Don’t Sleep. Healthcare CIOs Must Step Into 2021 Now
We are in an era that many would call the post-pandemic aka “new norm”. Now is the time for healthcare providers to prepare for the trends in healthcare technology for 2021. Healthcare is the top industry driving the US economy, followed by the technology sector. The intersection of healthcare and technology coupled with the best system implementation experience is a winning combination for the health systems to dominate and stay relevant in the industry.
Top Initiatives in 2021 and beyond
Top technology initiatives include virtual care, mobile initiatives, and remote patient monitoring. Advancements in telemedicine, virtual care, and robotic surgery will drive down costs while improving access. Virtual care will be the standard and preferred model for care while emerging as the preferred triage source for hospitals. I also expect the direct-to-consumer and direct-to-employer care offering from hospitals will continue to grow.
Foundation technology emerges as a priority with every organization’s expansion strategy. The existing healthcare infrastructure must be upgraded, and it’s not ready for future trends to accommodate the work from anywhere working mode along with virtual care.
Healthcare leaders rethink their physical expansion strategy. Many organizations were planning on expanding their physical footprint to expand the reach of care in their community or region. I expect a change or delay in the plan for many healthcare organizations. As I had mentioned above, I expect virtual care platforms to dominate the care model in today’s tech-laden world, leaders must understand that patients still expect delivery to be in-person and that the industry requires a personal touch.
Organizations face enduring effects post COVID-19. Healthcare organizations will work aggressively to return to their pre-COVID-19 revenue. I expect a new strategy from every healthcare provider to adapt to the changing dynamics of the world.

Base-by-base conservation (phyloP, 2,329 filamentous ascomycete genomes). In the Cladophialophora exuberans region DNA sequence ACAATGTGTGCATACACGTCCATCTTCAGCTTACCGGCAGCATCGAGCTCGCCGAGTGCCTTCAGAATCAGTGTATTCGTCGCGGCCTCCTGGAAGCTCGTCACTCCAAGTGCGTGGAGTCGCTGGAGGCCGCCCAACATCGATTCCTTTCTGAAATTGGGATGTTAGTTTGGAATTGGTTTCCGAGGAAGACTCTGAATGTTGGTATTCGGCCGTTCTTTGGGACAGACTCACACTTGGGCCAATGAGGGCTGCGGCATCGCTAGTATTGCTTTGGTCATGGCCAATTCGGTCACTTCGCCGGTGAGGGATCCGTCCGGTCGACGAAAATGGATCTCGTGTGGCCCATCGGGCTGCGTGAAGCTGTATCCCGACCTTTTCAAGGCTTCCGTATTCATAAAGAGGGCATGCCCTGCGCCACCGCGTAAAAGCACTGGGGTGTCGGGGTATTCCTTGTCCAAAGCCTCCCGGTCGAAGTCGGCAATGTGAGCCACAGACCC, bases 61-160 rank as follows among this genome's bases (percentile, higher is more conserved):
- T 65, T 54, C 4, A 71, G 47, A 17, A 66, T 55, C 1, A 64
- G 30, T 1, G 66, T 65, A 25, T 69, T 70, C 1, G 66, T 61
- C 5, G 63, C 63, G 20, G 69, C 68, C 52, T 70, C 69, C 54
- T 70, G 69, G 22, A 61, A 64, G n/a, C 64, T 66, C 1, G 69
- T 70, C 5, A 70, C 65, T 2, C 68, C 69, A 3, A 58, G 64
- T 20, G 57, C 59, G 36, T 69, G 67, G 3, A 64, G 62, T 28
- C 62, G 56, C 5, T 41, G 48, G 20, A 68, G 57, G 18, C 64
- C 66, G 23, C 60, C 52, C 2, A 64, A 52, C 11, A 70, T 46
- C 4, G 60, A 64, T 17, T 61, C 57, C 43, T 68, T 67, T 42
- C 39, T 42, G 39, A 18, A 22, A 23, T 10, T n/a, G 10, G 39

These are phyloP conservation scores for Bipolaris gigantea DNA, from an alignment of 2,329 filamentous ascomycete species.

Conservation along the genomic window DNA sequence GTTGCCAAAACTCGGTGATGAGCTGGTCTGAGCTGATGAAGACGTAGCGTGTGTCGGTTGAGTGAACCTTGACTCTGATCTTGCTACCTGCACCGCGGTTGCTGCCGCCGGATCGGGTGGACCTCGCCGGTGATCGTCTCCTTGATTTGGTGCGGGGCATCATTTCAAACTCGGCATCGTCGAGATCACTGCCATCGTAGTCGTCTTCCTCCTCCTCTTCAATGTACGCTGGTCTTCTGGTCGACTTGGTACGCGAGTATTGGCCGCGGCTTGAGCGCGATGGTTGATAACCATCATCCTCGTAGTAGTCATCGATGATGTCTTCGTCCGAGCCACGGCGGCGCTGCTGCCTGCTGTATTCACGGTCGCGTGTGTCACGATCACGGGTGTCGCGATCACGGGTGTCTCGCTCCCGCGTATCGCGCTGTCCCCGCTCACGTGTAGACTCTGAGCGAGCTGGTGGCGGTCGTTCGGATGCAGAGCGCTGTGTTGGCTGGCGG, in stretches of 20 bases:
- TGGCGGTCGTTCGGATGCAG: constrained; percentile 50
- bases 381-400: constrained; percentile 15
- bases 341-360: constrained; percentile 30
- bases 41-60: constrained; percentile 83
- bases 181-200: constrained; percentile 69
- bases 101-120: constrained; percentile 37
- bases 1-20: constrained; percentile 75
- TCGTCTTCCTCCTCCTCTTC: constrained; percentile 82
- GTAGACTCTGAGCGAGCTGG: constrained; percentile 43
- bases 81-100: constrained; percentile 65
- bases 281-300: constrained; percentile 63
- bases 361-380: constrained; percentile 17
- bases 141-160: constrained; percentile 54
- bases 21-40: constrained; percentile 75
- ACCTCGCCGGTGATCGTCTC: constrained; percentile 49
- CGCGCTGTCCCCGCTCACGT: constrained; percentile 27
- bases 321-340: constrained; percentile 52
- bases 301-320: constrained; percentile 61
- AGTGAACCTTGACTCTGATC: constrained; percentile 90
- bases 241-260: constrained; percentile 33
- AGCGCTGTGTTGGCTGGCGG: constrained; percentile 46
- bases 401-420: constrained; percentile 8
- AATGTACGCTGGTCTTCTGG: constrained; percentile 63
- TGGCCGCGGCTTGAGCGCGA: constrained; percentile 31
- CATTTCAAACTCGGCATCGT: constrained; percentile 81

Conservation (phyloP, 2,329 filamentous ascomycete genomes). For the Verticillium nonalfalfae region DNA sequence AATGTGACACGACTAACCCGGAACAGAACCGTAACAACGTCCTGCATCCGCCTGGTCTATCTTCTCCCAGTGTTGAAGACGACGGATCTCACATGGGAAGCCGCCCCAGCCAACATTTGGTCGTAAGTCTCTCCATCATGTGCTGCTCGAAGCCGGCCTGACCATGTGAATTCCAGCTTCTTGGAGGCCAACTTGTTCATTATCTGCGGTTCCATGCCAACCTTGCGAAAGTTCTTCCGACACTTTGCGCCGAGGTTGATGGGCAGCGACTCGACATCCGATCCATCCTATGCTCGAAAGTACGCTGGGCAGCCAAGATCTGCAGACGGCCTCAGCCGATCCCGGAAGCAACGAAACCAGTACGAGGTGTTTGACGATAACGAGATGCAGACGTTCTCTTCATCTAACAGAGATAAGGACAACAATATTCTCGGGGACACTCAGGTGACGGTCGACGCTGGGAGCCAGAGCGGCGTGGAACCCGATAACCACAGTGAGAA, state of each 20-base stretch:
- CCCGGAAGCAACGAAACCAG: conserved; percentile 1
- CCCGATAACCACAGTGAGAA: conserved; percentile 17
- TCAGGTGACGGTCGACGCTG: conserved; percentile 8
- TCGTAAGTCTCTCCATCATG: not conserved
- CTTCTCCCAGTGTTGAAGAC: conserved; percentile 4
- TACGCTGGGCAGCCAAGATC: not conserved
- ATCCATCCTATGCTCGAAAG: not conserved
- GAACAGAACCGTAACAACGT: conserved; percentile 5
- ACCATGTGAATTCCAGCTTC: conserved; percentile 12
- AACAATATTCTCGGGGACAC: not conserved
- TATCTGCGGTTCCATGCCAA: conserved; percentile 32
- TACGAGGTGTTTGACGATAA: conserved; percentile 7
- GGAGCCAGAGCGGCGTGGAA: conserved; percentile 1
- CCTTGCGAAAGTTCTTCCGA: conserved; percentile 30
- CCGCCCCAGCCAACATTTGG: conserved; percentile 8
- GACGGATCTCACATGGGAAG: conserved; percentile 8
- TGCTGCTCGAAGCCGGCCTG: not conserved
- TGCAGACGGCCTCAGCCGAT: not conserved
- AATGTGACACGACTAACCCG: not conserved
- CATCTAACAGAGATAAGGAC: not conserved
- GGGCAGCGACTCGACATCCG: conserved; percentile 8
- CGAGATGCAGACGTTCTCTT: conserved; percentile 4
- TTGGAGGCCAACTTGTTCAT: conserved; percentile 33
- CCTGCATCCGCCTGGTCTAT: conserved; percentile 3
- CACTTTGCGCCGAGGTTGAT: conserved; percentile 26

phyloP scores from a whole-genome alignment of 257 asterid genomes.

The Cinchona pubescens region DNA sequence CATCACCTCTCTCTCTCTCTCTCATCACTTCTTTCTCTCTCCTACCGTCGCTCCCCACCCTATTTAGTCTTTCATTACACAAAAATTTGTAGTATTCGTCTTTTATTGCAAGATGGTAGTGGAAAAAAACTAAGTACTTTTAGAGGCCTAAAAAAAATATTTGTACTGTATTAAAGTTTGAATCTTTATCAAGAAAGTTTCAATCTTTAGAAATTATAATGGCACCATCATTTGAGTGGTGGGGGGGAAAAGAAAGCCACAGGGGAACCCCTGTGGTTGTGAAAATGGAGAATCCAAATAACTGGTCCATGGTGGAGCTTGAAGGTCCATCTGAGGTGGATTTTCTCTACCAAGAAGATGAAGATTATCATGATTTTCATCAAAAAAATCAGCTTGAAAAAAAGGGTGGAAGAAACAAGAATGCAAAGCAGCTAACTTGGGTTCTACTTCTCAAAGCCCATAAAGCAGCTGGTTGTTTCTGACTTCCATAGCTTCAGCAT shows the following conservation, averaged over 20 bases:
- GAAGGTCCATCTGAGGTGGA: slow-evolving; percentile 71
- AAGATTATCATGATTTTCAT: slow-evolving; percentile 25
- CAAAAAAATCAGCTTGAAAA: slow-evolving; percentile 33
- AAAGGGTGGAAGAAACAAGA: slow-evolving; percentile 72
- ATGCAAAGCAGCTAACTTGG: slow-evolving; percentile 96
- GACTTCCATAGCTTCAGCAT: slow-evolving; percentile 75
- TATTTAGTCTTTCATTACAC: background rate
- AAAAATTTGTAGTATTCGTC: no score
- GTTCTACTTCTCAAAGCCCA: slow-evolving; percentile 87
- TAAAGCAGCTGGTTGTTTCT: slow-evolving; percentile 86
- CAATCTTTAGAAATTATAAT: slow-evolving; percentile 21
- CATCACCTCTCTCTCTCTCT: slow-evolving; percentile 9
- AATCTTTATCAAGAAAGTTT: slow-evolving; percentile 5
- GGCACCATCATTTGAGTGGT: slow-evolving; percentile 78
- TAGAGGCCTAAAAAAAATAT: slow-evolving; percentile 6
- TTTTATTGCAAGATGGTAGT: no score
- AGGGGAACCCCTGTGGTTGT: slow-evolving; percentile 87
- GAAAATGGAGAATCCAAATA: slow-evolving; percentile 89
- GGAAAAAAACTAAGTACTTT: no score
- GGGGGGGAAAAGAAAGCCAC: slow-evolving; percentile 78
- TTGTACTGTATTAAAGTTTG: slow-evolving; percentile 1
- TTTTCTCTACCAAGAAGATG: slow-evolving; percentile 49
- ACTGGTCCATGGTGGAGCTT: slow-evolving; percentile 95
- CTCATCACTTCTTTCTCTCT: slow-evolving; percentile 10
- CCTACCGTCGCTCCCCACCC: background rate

Operational excellence masks itself as another way to say “cost-cutting.” Given that healthcare represents 18% of the US gross domestic product, government agencies in the United States such as the Centers for Medicare and Medicaid Services and private insurers have ratcheted down reimbursements. C-suite decision-makers want to redesign their operating models while looking at technology to potentially boost cost savings. These continued cost pressures drive leaders to seek tech leverage.
Focus on value-based programs misses the mark on population health. Organizations and healthcare leaders often don’t use a whole-person approach. Digital transformation shifts priorities from provider-centric approaches to a model focused on patient experiences and patient-centric delivery.
Providers must make strategic cloud ERP decisions. Healthcare provider institutions must begin aggressive enterprise resource planning (ERP) initiatives. Most health systems have an outdated version of their ERP system, forcing them to make a long-term decision with only two options in play: Stick to their current ERP vendor and move to the next-generation cloud ERP solution, or evaluate the cloud ERP market landscape to evaluate a new partnership.
Administrators emphasize clinician satisfaction. Healthcare providers must address the challenges of physician burnout and clinical staffing shortages. Organizations are placing emphasis on clinician satisfaction and reevaluating their technology solution design to ensure that it incorporates clinical design thinking. Automating and integrating disparate clinical systems will eliminate the manual workload on clinicians, leading to better efficiency and use of their time. Health system managers expect that technology automation will help improve clinicians’ job satisfaction by allowing them to work at the top of their skill sets.
Health systems go global. The US health systems are expanding their reach globally as a way to increase patient volume. Medical tourism coming to the U .S . as a destination is still a hot market and an opportunity to increase net revenue. Collaboration and joint ventures across the world will allow prospective international patients the ability to seek the same quality of care from the U .S . in their home countries.
Information security risk exposure tops all priorities. A single person’s personal health information is worth at least 25 times more than a credit card’s information on the black market, turning healthcare organizations into prime targets. A security breach in the US costs almost twice as much compared with other countries, so CIOs must ensure that security exposures don’t affect financial results, or they’ll ruin the brand reputation.